Dyeing with Indigo – The Japanese Way

Meet Kitta and Sawa

JapaneseDyeDay 15JapaneseDyeDay 15

They are the custodians of the last ryukyu indigo farm in Okinawa, Japan using traditional fermentation techniques. From harvesting the indigo crop to hand sewing the finished garments, Kitta and Sawa show care at every stage of the whole process.  They have also reintroduced madder which is no longer farmed in Japan and are advocates for the revitalisation of natural dyeing as an industry. JapaneseDyeDay 15

We were lucky enough to have them visit Perth and hold a special workshop for us on dyeing with their ryukyu indigo and madder.     The workshop was hosted at Trudi Pollard’s Studio, a local designer of eco couture. Check out Trudi’s collection of solar dye pots! JapaneseDyeDay 15

And just one example of her beautiful work: JapaneseDyeDay 15

We dyed Japanese linen which had been prepared by soaking in soya liquid for the madder (a little like the dairy method I have been using) and wet for the indigo.  We also added some fair trade Cambodian silk to the madder which did not need mordanting.JapaneseDyeDay 15 Madder roots have been used for dyeing red colours for centuries. The dried root looks like this: JapaneseDyeDay 15  The madder was prepared for dyeing by heating for a couple of hours before adding vinegar,JapaneseDyeDay 15 straining,JapaneseDyeDay 15 And then heating further before adjusting the pH to 10 (we used soda ash)   JapaneseDyeDay 15   We then added our fabric to the pot for 20 mins stirring all the while    JapaneseDyeDay 15 and mordanting it with alum in between dips. JapaneseDyeDay 15

The fabrics all went the most deep tangerine colour. .JapaneseDyeDay 15

The indigo vat had been brewing for a week or so at the studio being carefully tended to (even wrapped in an electric blanket!).   Kitta and Sawa use local sake and malt as the base, and wood ash and lime to control the pH. The vat had a wonderful glow and shimmer when opened, and a distinctive smell that I can only describe as somewhere between rotting fruit and alcohol.JapaneseDyeDay 15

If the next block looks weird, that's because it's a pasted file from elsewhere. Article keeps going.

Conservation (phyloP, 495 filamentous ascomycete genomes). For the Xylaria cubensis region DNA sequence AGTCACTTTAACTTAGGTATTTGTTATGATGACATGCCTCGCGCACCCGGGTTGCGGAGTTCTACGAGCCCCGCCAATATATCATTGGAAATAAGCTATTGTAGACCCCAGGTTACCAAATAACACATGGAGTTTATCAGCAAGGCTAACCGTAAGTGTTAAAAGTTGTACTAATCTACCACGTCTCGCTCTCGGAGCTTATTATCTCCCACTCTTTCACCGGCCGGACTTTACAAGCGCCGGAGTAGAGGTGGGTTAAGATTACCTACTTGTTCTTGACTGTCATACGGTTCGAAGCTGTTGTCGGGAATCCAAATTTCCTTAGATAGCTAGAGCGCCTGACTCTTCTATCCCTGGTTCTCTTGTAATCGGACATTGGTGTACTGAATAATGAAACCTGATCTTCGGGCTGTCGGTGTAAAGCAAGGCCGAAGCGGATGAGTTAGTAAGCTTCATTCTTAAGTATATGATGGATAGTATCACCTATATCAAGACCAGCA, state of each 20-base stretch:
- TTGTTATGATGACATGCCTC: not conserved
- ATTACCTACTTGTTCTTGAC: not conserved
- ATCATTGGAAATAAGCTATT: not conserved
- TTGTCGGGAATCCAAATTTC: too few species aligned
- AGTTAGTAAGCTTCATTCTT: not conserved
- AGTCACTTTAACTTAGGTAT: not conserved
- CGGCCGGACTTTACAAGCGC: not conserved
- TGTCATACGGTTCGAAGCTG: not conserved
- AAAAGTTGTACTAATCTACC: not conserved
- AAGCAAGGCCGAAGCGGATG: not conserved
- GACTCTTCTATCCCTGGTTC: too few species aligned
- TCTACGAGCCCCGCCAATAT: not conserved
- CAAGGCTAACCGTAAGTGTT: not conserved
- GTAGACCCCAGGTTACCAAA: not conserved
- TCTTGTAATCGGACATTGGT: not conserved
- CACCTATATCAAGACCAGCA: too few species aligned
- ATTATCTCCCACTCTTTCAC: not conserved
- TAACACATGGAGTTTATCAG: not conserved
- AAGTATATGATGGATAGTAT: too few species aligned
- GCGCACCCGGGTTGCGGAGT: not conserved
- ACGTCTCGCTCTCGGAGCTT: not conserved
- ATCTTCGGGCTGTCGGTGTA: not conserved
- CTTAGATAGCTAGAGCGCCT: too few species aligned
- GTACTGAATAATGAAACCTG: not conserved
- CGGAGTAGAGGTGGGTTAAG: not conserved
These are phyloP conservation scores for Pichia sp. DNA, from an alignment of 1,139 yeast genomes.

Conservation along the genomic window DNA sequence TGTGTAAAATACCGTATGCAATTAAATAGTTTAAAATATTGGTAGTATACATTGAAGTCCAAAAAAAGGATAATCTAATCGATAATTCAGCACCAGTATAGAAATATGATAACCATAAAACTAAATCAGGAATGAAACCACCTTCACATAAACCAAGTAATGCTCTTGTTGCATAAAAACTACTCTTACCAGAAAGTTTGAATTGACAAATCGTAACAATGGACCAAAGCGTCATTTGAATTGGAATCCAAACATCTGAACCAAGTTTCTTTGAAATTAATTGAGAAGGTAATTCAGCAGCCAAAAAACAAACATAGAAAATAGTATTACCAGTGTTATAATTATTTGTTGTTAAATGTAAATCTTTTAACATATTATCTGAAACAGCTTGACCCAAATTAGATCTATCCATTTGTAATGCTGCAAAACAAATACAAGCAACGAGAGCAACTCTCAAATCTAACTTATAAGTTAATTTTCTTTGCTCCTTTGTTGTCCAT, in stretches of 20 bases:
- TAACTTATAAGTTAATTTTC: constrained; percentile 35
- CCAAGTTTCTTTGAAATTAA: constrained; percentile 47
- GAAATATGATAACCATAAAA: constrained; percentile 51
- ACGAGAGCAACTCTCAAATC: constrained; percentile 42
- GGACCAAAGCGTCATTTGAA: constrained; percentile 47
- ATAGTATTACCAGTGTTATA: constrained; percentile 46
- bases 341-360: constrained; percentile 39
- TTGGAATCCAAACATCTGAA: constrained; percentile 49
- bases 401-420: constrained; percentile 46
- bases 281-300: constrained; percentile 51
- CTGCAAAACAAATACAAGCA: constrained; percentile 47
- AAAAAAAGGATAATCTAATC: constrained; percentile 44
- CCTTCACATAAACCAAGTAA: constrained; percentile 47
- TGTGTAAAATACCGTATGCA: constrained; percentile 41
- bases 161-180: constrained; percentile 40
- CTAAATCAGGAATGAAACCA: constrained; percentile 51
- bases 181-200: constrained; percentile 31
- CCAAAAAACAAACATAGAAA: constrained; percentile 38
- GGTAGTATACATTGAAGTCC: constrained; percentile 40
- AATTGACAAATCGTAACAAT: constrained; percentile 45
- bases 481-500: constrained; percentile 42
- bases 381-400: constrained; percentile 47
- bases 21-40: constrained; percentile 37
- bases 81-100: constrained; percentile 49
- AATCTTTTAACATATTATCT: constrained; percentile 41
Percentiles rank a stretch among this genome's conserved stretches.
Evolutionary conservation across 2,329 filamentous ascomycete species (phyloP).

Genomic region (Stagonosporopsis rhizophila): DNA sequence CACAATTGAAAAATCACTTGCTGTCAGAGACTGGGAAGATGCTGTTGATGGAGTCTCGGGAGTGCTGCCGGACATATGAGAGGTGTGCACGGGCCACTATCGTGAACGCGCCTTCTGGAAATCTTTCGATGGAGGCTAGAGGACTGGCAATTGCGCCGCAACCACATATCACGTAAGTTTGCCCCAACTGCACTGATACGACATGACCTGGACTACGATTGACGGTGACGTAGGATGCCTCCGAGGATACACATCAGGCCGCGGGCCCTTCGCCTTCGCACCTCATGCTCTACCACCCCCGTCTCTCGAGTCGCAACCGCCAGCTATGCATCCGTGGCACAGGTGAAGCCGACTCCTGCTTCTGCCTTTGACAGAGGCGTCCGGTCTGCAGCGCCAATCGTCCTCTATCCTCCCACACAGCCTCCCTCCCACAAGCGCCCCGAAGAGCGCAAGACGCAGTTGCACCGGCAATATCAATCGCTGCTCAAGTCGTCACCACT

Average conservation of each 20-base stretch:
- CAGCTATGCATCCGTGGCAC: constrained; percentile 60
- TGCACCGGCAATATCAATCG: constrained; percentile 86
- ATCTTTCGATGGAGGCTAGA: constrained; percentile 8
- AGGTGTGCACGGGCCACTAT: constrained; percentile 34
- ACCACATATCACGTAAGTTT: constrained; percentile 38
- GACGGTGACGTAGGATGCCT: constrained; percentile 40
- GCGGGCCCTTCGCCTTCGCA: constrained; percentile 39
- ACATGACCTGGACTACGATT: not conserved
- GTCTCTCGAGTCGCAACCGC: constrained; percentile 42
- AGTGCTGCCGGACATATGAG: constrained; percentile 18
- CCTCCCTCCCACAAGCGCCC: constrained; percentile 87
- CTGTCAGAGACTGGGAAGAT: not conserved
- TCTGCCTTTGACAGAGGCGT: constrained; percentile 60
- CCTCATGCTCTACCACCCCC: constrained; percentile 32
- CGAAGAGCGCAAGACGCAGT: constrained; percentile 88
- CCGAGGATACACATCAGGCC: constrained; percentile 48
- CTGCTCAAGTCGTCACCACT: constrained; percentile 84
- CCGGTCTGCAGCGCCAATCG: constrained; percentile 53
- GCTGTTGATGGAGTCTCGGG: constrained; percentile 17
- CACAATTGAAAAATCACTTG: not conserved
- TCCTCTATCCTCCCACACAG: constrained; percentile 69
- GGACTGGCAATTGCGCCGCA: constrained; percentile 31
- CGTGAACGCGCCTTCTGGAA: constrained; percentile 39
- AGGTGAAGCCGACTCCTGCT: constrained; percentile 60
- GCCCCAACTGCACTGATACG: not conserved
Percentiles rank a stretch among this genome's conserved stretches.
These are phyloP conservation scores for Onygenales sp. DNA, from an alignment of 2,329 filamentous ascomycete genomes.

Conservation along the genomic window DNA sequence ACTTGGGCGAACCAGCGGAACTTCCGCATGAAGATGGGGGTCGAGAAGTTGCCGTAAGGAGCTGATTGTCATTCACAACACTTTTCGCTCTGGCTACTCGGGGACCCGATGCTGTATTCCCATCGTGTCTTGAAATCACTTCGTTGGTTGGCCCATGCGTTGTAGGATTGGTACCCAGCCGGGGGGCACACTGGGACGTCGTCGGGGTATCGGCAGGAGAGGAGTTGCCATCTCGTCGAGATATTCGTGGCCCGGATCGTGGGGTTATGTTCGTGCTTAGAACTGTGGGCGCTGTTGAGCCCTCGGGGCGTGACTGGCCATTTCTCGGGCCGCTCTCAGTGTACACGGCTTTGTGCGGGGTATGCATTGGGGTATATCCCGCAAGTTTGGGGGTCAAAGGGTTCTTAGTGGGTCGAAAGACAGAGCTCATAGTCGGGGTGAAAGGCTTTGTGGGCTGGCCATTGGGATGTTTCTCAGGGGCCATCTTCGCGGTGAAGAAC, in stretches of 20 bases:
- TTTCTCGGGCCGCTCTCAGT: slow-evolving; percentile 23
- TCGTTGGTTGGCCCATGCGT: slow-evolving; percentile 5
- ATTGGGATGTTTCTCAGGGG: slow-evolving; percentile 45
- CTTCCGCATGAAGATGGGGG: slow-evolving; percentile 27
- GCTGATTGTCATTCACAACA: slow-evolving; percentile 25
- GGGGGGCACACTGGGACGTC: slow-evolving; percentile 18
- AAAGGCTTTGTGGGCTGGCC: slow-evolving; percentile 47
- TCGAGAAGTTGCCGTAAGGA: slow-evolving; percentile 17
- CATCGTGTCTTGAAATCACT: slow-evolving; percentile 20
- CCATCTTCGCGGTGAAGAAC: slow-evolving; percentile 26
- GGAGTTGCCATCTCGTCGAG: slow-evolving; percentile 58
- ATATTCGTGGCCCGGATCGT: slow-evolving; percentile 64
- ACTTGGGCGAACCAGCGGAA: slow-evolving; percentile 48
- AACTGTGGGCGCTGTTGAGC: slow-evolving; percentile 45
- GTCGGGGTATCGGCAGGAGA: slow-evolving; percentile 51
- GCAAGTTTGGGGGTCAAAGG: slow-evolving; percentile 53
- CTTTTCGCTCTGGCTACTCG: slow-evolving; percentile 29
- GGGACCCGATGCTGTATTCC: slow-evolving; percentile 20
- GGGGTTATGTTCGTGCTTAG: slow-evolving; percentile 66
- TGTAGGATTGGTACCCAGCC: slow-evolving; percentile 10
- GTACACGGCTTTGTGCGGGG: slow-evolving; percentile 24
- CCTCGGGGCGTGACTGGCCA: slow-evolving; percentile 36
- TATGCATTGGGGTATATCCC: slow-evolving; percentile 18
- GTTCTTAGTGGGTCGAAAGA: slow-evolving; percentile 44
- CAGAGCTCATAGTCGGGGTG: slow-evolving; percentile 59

We massaged the linen under the water (those gloves didn’t last long and I later went for the blue hand look!)

JapaneseDyeDay 15

//embedr.flickr.com/assets/client-code.jsAnd then aired them, where the greenish colour in the vat turned to a true blue.JapaneseDyeDay 15

After a few dips, the indigo was clearly getting weaker so we reverse the order for fabrics going in the vat for a second dip.

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Sawa adjusted the pH of the vat and then we left it to rest for another day.  Apparently, with care, the vat will last around 3 months.

The day was rounded out by a beautiful Japanese lunch and some videos of the farm accompanied by Sawa’s guitar playing which turned out to be just what everyone needed to have a wee siesta!

When I got home I also wanted to test out some overdyeing to see if I could get different shades with dyes I can get locally.

Madder on silk, overdyed with pomegranate and then sour grass.

Madder results

Ryukyu indigo overdyed with pomegranate and sourgrass

Indigo results green

Indigo overdyed with eucalyptus trying to get a purple was not as successful but perhaps bottlebrush flowers or red ironbark would be a better option.

Indigo results purple

Kitta and Sawa’s story and the care they put into sharing their knowledge throughout the day just left my heart glowing.  These beautiful colours came home with me and I am currently plotting how best to honour their provenance.


10 thoughts on “Dyeing with Indigo – The Japanese Way

  1. What an authentic colour experience, full of grace and gentleness… I felt a little weepy reading Kitta and Sawa’s story – such an inspiring journey – the small self-taught beginnings and then growing a business but keeping true to creating garments truly by hand – proving that it is indeed possible to make a living quietly, gently and thoughtfully creating useful things in an age where most of us are exhausted by trying to ‘keep up’ with the pace…

  2. Pingback: Indigo – the Australian Way | this is moonlight

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